Aftereffects have been documented for a variety of perceptual categories spanning from body gender to facial emotion, thus becoming an important tool in the study of high-level vision and its neural bases. We examined whether the perceived valence of a complex scene is subject to aftereffects, by observing the participants’ evaluation of the valence of a test picture preceded by a different picture. For this study, we employed an adaptation paradigm with positive and negative images used as adapters, and positive, negative, and neutral images used as tests. Our results show that adaptation to complex emotional pictures induces assimilative aftereffects: participants judged neutral tests more positively following positive adapters and more negatively following negative adapters. This depended on the prolonged adaptation phase (10 s), as the results of a second experiment, in which adapters lasted for 500 ms, did not show aftereffects. In addition, the results show that assimilative aftereffects of negative and positive adapters also manifested themselves on non-neutral (negative and positive) targets, providing evidence that the global emotional content of complex pictures is suitable to induce assimilative aftereffects.
Activation of medial Prefrontal Cortex (mPFC) has been typically found during reality monitoring tasks (i.e., distinguishing between internal self-generated vs external information). No study, however, has yet investigated whether transcranial Random Noise Stimulation (tRNS) over the mPFC leads to a reduction in reality-monitoring misattributions in aging. In particular, stimulating mPFC should increase the number of cognitive operations engaged while encoding and this distinctive information may help older adults to discriminate between internal and external sources better. In addition, given that older adults are more sensitive to positively-charged information compared to younger adults and that mPFC is typically recruited during encoding of positive stimuli with reference to themselves, activation of mPFC should further sustain source retrieval in older adults. In this double-blind, sham-controlled study, we examined whether tRNS over the mPFC of healthy younger and older adults during encoding enhances subsequent reality monitoring for seen versus imagined emotionally-charged words. Our findings show that tRNS enhances reality monitoring for positively-charged imagined words in the older adult group alone, highlighting the role that mPFC plays in their memory for positive information. In line with the control-based account of positivity effects, our results add evidence about the neurocognitive processes involved in reality monitoring when older adults face emotionally-charged events.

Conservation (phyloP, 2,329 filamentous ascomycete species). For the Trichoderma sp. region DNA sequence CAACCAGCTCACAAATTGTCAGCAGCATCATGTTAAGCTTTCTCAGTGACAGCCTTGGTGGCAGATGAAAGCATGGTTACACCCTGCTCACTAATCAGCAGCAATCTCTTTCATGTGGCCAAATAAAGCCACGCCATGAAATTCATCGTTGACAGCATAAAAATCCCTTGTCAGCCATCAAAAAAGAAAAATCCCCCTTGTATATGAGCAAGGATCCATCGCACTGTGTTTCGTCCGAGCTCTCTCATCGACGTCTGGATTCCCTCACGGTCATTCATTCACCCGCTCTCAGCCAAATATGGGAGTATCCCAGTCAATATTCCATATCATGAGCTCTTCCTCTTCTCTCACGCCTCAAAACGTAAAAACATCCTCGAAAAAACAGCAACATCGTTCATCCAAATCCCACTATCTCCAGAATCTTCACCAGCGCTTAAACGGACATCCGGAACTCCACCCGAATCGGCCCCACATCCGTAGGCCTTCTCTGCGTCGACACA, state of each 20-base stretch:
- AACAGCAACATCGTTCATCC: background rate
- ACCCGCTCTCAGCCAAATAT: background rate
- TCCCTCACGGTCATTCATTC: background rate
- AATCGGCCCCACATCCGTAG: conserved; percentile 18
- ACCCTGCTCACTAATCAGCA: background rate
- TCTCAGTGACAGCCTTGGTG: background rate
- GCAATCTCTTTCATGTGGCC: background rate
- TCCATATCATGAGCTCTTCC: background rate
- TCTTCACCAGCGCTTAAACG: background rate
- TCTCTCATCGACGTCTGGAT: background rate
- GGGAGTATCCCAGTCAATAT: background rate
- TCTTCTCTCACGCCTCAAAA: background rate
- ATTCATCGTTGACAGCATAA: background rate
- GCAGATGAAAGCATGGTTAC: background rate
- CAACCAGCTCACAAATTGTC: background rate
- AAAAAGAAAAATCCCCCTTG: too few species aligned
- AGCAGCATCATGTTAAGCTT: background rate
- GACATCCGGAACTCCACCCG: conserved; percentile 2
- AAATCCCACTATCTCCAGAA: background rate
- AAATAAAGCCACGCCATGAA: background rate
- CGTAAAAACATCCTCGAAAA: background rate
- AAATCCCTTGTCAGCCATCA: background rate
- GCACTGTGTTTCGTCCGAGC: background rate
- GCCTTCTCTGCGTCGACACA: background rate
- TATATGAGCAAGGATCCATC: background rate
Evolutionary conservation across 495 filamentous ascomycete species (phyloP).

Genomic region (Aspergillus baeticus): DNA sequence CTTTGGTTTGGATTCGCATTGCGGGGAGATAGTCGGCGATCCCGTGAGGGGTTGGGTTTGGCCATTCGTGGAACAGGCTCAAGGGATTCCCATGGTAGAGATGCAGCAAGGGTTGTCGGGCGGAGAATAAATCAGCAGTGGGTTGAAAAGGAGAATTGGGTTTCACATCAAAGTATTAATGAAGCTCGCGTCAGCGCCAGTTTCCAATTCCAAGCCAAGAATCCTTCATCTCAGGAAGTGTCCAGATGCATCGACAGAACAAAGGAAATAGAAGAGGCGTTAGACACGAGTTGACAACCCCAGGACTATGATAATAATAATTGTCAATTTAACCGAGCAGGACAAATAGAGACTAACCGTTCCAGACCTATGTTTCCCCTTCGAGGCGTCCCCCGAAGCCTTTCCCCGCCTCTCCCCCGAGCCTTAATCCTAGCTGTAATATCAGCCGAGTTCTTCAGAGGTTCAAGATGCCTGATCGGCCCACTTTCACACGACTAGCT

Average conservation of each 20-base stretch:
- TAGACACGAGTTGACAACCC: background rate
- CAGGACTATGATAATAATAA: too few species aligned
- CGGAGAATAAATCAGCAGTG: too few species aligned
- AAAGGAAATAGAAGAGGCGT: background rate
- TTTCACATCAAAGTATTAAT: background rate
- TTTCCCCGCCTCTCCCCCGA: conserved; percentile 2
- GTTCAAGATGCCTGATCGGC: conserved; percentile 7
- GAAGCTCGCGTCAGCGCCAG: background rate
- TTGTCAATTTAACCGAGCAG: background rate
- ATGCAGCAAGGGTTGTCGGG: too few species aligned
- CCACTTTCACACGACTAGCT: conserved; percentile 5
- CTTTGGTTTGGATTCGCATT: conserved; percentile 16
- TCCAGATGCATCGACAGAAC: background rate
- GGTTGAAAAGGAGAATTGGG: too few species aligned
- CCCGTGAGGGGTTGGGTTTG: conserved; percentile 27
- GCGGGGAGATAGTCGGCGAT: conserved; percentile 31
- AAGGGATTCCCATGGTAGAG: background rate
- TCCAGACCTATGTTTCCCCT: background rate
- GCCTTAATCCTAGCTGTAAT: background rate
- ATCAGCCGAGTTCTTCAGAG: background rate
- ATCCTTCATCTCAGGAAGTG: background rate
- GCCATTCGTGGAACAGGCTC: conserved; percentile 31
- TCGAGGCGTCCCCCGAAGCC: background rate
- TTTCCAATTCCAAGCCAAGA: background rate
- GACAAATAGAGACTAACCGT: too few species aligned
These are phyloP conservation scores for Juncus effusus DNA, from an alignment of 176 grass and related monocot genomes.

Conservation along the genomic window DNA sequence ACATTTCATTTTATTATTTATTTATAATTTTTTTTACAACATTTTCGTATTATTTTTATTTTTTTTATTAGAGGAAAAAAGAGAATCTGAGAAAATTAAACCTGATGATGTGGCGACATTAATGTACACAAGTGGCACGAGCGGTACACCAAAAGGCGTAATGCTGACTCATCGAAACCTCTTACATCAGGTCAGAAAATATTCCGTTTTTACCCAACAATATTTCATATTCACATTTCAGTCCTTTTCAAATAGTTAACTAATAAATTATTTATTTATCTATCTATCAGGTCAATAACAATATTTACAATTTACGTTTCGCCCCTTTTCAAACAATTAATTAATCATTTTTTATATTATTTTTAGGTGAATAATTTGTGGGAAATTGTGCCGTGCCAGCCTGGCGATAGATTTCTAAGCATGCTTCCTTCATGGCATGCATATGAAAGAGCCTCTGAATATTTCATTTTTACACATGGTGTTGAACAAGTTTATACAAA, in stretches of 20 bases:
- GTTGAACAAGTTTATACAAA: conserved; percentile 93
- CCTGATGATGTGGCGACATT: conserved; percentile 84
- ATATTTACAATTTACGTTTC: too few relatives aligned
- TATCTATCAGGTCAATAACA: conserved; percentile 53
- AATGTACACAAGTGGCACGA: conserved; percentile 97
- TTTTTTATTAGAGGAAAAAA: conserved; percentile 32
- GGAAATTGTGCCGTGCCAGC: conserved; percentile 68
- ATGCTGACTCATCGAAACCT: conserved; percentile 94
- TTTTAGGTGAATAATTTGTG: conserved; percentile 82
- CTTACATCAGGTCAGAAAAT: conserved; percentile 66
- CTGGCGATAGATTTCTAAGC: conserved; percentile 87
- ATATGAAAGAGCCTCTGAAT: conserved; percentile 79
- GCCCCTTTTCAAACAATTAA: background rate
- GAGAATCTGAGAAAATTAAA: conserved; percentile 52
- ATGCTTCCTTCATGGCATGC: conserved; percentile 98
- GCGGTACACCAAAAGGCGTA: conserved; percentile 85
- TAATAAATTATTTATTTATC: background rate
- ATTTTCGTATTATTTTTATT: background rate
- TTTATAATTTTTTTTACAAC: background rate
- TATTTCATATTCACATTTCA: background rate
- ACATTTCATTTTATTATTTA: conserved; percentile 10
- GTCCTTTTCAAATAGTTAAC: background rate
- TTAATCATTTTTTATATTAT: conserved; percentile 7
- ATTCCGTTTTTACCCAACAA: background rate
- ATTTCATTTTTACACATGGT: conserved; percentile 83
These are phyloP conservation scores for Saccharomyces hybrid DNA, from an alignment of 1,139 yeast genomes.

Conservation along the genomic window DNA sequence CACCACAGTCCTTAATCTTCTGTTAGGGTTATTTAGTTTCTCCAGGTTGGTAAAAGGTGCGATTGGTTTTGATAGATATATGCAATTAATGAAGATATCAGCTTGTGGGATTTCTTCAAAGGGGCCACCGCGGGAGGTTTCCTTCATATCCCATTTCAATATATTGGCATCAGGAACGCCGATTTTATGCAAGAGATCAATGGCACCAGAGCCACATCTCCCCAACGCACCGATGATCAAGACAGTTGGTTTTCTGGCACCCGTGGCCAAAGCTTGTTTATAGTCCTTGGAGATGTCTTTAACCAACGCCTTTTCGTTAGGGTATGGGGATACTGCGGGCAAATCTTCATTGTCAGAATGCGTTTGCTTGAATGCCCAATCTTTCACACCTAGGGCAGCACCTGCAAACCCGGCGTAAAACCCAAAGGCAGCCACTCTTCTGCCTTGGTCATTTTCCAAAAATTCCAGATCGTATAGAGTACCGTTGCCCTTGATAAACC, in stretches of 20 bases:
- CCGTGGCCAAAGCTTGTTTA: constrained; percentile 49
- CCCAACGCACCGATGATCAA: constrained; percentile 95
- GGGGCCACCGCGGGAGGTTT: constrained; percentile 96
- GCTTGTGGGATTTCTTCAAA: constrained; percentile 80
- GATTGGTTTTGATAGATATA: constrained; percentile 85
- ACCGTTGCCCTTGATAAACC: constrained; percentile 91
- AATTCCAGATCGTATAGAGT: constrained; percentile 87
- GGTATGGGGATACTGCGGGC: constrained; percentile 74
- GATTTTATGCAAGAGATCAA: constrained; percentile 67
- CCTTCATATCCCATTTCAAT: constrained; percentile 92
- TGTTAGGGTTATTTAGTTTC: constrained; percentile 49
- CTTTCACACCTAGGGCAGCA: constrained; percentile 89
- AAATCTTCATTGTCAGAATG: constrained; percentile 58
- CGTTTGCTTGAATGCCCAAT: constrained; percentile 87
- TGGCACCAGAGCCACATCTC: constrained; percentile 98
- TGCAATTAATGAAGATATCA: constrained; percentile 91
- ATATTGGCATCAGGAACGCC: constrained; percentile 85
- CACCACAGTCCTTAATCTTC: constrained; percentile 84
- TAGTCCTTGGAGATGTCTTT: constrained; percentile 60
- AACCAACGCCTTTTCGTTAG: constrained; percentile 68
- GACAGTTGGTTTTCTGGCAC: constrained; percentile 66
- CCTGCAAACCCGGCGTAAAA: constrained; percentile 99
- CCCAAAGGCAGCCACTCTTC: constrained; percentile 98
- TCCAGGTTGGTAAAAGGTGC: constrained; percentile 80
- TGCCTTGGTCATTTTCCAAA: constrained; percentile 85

Numerous studies have reported age-related differences in memory for emotional information. One explanation places emphasis on an emotion processing preference in older adults that reflects their socioemotional self-relevant goals. Here, we evaluate the degree to which this preference in memory may be modulated by color. In 2 experiments, younger and older adults were asked to study a series of affective words (Experiment 1) or affective pictures (Experiment 2) and then presented with an immediate yes/no memory recognition task. In particular, words and pictures were colored according to the following valence-color associations: positive-green, negative-red, and neutral-blue. Each study condition included both congruent (e.g., positive-green) and incongruent associations (e.g., positive-red). For both experiments, participants showed an advantage for congruent associations compared with other types of valence-color pairings that emphasized a robust joint effect of color and affective valence in memory. More specifically, older adults’ memory was sensitive to positive-green stimuli only. We discussed results in line with mechanisms underlying positivity effects in memory and the effect of color on emotional memory encoding. (PsycINFO Database Record (c) 2016 APA, all rights reserved).